NCOs Can Now Rank Their Assignment Preferences Under a New Army System

Soldier watches sun set at Fort Knox.
The Assignment Satisfaction Key - Enlisted Module for Army NCOs is scheduled to go Army-wide beginning Nov. 11, 2020 for the 21-01 enlisted manning cycle. (U.S. Army/Fonda Bock)

For the first time, the U.S. Army will allow noncommissioned officers to rank where they would like to be assigned.

Similar to its Assignment Interactive Module for officers, in use since 2016, the service announced earlier this month that it will roll out the virtual "Assignment Satisfaction Key -- Enlisted Marketplace" (ASK-EM) for the 2021 manning cycle.

Those eligible include active-duty soldiers in the ranks of E-6 through E-8, according to a release. They can give their top five choices for assignment location.

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"Soldier preference is important because we believe a Soldier performs at a higher level when they're in an assignment that interests them," Col. Michael McGregor, director of the Enlisted Personnel Management Directorate, said in the release. "Soldiers have some input into their assignments now, but that will increase significantly as we field ASK-EM."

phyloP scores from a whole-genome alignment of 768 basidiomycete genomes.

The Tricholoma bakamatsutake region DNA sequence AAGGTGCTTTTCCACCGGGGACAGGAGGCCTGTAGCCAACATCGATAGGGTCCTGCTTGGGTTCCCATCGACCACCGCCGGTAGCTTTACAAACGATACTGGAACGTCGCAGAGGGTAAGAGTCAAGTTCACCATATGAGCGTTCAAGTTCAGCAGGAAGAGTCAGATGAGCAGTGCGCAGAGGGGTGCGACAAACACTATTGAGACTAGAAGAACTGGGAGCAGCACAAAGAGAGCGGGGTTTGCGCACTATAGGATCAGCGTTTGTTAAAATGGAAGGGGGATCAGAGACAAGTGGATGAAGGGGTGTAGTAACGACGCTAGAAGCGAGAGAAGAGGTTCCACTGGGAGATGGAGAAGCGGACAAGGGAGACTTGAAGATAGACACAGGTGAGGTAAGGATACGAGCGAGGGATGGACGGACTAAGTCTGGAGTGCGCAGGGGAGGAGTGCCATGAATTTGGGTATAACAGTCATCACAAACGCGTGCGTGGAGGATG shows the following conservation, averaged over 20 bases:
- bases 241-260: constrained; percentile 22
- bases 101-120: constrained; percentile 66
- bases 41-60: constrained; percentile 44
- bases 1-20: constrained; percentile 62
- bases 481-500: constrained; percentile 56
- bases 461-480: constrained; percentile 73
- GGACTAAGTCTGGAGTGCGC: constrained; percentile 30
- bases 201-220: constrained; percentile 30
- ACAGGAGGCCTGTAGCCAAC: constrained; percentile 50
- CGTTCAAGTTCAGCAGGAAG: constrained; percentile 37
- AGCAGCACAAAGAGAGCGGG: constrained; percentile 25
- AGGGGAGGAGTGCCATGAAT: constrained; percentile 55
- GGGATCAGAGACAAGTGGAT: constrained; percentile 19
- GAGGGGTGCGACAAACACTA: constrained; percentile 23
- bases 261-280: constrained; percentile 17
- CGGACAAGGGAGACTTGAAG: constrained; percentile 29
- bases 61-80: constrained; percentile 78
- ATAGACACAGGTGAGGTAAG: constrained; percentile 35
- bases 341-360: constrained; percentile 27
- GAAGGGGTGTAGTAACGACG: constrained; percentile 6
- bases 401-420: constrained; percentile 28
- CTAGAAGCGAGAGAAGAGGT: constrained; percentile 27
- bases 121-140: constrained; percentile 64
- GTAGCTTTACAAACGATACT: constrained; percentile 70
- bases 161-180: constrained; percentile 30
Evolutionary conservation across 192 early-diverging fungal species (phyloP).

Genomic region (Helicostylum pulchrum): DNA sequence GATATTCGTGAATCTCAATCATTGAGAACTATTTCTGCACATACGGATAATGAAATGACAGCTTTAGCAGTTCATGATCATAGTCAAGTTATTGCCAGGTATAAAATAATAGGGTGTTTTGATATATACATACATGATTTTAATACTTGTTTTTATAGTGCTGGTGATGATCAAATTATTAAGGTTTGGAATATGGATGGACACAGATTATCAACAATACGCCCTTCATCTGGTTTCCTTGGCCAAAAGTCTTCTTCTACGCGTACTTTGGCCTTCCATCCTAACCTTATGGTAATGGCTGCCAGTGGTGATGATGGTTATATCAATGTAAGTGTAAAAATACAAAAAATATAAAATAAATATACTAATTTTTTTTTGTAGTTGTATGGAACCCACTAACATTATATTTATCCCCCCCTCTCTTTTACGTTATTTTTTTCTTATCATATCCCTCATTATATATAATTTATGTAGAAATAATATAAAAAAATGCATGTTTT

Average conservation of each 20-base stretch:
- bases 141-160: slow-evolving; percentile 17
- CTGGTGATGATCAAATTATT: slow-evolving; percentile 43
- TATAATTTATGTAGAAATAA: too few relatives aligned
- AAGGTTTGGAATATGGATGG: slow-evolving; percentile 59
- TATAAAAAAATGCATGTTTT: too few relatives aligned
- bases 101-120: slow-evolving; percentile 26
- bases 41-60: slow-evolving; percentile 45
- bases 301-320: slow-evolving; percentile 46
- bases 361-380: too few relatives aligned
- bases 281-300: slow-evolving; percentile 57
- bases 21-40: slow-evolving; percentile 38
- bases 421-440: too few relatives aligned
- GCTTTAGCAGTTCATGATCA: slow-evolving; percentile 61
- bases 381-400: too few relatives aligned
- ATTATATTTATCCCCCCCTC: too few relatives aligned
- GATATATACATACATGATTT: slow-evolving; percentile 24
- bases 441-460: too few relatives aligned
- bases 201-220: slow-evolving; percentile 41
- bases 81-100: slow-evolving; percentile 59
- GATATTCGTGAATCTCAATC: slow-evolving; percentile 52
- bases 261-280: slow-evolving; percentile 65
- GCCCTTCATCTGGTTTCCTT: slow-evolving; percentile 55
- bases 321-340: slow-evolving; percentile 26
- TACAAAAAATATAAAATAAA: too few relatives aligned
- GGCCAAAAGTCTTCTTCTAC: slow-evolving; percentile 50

The goal is to more accurately pair noncommissioned officers with their duty station based on their "knowledge, skills, behaviors and preferences," the release states.

"These initiatives optimize the Army's ability to get the right Soldier with the right talents to the right assignment at the right time. It will also allow commanders to maximize the talent provided them," McGregor said.

The new program is set to go live Nov. 11, according to a separate announcement.

Leaders will get more information about when a soldier is best available for a permanent change-of-station move or temporary duty assignment to match gaps the service needs to fill.

"Heightened awareness about Soldier talent, along with knowing when he or she is available to move, will help us make informed decisions when assigning the most qualified Soldiers to meet Army requirements," McGregor explained.

ASK-EM follows two pilot programs that involved 1,700 NCOs, according to Army Human Resources Command.

According to Col. Bryan Harris, Armor Enlisted Branch chief at the command, 55% of those participating received one of their top five choices.

The automated marketplace will someday serve an average of 35,000 NCOs per year, and will be tied to "five enlisted manning cycles per year, compared to two cycles for officers," the command said.

-- Oriana Pawlyk can be reached at Follow her on Twitter at @oriana0214.

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